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  • Photo: CWS. Click on the image to read more.
  • Photo: Gustavo Lima / Câmara dos Deputados. Click on the image to read more.
  • Photo: CIPAE. Click on the image to read more.
  • Photo: Goldman Environmental Prize. Click on the image to read more.
  • Photo: Paul Jeffrey. Click on the image to read more
  • Food security
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    Photo: Sean Hawkey

    Food security is not simply a question of more food: it is about allowing children and families have the sustenance, water and nutrition they need throughout the year.

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  • Children's rights
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    Photo: Alan Silva

    CWS works with local organizations to protect vulnerable children from all forms of violence and to expand opportunities to at-risk youth in some of the poorest and most violent communities of Haiti, Dominican Republic, Nicaragua, Brazil and Uruguay.

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  • Haiti
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    Photo: Paul Jeffrey

    CWS responded to the devastating 2010 earthquake through a diverse set of programs, projects and advocacy initiatives.

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  • South American Chaco
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    Photo: Paul Jeffrey

    CWS Chaco Program works with groups of indigenous men and women to strenthen their capacity to secure legal title to ancestral territories and use the land in ways that are economically, socially and culturally sustainable.

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  • Emergency response and preparedness
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    Photo: Paul Jeffrey

    As members of ACT Alliance we work with partners around the world to empower local communities, helping them recover from disaster and build resilient communities.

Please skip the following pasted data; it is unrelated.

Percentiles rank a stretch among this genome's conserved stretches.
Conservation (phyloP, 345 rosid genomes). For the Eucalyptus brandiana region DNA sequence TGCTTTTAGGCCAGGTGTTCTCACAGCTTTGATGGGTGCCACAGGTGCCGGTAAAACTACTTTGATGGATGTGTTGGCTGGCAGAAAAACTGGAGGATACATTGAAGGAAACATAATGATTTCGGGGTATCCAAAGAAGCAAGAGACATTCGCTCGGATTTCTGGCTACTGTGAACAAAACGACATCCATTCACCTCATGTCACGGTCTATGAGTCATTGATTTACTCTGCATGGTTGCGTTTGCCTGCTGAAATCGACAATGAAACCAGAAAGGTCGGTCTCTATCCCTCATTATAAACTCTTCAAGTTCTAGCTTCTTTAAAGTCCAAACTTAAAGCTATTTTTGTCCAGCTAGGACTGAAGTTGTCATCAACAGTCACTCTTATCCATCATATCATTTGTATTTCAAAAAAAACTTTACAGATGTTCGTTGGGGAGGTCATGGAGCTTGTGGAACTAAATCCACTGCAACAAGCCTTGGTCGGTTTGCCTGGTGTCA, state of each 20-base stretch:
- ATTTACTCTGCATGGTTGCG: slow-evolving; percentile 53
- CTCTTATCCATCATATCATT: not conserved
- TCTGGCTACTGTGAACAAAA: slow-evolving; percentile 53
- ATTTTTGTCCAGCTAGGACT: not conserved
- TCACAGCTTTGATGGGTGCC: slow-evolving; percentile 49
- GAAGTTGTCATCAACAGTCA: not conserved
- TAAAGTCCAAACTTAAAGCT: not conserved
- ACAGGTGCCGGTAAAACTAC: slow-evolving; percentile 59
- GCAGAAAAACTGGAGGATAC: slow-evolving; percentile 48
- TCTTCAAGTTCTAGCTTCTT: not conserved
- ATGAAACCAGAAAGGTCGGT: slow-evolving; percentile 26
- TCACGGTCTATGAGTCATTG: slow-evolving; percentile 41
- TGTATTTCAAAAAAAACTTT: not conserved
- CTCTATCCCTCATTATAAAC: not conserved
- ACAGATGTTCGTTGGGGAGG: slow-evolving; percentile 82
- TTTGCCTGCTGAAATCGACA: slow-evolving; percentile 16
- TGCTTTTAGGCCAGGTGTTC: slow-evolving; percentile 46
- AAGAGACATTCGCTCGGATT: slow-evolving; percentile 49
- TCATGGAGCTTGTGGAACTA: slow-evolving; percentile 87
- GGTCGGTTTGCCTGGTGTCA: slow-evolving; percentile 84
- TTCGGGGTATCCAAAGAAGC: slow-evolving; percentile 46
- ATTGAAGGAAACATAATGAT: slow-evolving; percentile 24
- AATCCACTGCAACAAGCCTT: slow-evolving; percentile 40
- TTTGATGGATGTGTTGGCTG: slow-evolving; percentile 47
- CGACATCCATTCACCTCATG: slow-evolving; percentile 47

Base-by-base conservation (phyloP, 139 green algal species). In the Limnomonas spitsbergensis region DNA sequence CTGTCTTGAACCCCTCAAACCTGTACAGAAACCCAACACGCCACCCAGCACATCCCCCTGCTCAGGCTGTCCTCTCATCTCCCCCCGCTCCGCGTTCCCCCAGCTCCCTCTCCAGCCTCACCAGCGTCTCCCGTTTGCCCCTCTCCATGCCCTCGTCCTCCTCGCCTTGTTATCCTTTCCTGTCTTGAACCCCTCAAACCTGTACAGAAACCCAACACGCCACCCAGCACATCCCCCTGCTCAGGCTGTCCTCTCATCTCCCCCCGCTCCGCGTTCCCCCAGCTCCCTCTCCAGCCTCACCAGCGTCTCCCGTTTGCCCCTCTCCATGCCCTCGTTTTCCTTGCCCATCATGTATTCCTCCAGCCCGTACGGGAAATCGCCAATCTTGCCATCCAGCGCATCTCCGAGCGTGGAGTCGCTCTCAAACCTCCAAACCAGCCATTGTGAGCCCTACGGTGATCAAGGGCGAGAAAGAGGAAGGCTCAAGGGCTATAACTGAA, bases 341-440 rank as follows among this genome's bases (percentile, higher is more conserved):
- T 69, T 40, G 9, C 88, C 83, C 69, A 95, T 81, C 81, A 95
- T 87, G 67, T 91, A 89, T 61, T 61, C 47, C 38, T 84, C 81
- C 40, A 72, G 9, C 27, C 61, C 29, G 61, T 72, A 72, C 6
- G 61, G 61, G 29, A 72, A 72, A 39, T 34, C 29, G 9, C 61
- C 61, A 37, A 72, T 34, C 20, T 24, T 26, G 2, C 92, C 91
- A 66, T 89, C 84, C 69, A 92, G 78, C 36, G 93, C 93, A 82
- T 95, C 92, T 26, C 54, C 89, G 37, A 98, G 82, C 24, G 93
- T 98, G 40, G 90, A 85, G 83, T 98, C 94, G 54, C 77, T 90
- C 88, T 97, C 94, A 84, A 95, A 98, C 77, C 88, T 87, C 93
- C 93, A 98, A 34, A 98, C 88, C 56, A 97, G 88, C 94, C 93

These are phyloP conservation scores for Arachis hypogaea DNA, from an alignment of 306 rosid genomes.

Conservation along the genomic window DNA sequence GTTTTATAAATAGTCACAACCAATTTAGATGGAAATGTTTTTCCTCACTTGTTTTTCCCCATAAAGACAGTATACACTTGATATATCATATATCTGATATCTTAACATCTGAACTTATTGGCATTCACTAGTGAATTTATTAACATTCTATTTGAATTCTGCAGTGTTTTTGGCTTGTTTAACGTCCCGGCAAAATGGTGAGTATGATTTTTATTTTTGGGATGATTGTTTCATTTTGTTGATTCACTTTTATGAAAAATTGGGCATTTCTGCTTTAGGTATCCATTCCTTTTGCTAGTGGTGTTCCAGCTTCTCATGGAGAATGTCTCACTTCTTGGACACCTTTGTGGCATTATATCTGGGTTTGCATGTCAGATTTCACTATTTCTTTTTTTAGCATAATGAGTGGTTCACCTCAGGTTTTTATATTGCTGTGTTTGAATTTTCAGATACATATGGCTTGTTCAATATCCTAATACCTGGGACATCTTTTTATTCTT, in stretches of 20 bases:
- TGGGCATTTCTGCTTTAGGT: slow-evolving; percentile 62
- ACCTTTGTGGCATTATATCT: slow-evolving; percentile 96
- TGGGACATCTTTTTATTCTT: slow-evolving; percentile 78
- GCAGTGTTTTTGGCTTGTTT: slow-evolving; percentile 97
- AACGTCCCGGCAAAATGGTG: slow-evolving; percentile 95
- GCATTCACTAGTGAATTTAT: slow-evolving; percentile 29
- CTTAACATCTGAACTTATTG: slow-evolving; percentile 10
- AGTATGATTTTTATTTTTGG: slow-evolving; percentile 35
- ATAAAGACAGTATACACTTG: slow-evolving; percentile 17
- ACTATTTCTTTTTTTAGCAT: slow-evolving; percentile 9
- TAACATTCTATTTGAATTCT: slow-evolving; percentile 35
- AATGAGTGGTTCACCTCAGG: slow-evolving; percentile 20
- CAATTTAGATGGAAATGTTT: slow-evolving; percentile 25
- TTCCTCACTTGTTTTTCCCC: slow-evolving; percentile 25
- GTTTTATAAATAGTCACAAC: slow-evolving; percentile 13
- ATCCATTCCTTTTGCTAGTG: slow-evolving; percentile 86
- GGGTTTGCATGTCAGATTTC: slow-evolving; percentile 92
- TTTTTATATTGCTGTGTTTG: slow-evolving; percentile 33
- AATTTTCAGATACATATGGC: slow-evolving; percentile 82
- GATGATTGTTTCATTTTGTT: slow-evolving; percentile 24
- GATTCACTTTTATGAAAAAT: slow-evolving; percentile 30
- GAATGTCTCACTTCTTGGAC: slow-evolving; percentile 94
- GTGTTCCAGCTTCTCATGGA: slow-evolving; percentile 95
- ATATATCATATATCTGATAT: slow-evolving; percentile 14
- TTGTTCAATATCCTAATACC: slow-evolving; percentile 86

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  • Advocacy
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    Photo: Jim Coates

    In partnership with the faith community and sister other organizations, CWS raises its voice with letters and visits to the US government calling for policies that respond to the needs of poor.

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  • Care for humanitarian workers
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    Photo: Jim Coates

    CWS is interested in promoting the well-being of staff, teams and organizations working on social justice related issues across Latin America and the Caribbean through intiaitives focused on staff care and self care.

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Are rural areas aging because youth don´t have access to land?

 

The answer is yes, according to a recent study on rural youth´s livelihood strategies and land tenure done in six countries of Latin America (Nicaragua, Guatemala, Peru, Bolivia, Colombia and the Chaco region of Argentina). The International Land Coalition (ILC)/PROCASUR report states that one of the main reasons explaining rural youth (both indigenous and campesino) migration are the social and productive barriers they face to stay in their communities, especially relevant are the barriers to secure access to land.

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